born in 1830 in South Carolina, United States
died in 1890
William Steffe (1830–1890) collected and edited a camp-meeting song with the traditional "Glory Hallelujah" refrain, in about 1856. It opened with "Say, brothers, will you meet us / on Canaan's happy shore?" The tune became widely known.
Early in the American Civil War, this tune was used to create the Union army marching song "John Brown's Body", which begins with the lyrics "John Brown's body lies a-mouldering in the grave, but his soul goes marching on."
In November 1861, Julia Ward Howe, having heard this version, used the tune as the basis of her new verse, later known as "The Battle Hymn of the Republic".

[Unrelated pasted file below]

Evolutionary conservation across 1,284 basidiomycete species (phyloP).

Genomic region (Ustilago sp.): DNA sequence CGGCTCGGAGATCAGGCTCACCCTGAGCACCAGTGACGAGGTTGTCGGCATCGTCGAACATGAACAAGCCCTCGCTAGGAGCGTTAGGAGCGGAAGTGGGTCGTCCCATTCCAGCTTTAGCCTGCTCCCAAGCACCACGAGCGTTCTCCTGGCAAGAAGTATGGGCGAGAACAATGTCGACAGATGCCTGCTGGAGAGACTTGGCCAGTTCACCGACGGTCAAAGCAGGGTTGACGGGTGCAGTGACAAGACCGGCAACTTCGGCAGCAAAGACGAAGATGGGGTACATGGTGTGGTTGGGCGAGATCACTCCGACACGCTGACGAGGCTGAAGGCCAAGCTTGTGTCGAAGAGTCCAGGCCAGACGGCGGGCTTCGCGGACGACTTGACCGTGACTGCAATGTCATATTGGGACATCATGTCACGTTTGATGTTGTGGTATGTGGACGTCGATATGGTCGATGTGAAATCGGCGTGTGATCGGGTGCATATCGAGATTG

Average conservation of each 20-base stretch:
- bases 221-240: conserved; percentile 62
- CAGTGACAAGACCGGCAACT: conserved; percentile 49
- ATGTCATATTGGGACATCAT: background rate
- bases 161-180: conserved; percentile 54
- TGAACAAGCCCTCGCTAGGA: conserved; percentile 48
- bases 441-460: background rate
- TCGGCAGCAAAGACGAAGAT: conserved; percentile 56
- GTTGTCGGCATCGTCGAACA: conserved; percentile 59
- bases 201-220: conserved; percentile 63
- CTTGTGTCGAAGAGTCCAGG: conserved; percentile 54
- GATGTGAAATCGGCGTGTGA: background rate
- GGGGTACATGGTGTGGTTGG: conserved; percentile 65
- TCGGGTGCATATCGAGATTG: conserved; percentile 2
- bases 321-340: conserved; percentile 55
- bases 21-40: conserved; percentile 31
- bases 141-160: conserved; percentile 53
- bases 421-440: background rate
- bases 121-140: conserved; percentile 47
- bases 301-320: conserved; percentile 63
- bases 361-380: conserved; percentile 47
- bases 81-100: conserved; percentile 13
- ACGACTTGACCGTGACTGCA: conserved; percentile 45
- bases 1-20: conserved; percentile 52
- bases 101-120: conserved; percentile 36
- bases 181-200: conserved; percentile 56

- C. A. Brown (revised by Willard A. Heaps), The Story of Our National Ballads, 1960, pages 174178
- William A. Ward (ed.), The American Bicentennial Songbook, Vol. 1 (1770-1870s), 1975, page 236
- BATTLE HYMN OF THE REPUBLIC (JULIA WARD HOWE/WILLIAM STEFFE) (1861)
- Civil war music
- The Battle Hymn Of The Republic (aka John Brown's Body)
- Music of the Civil war
- Free scores by William Steffe in the Choral Public Domain Library (ChoralWiki)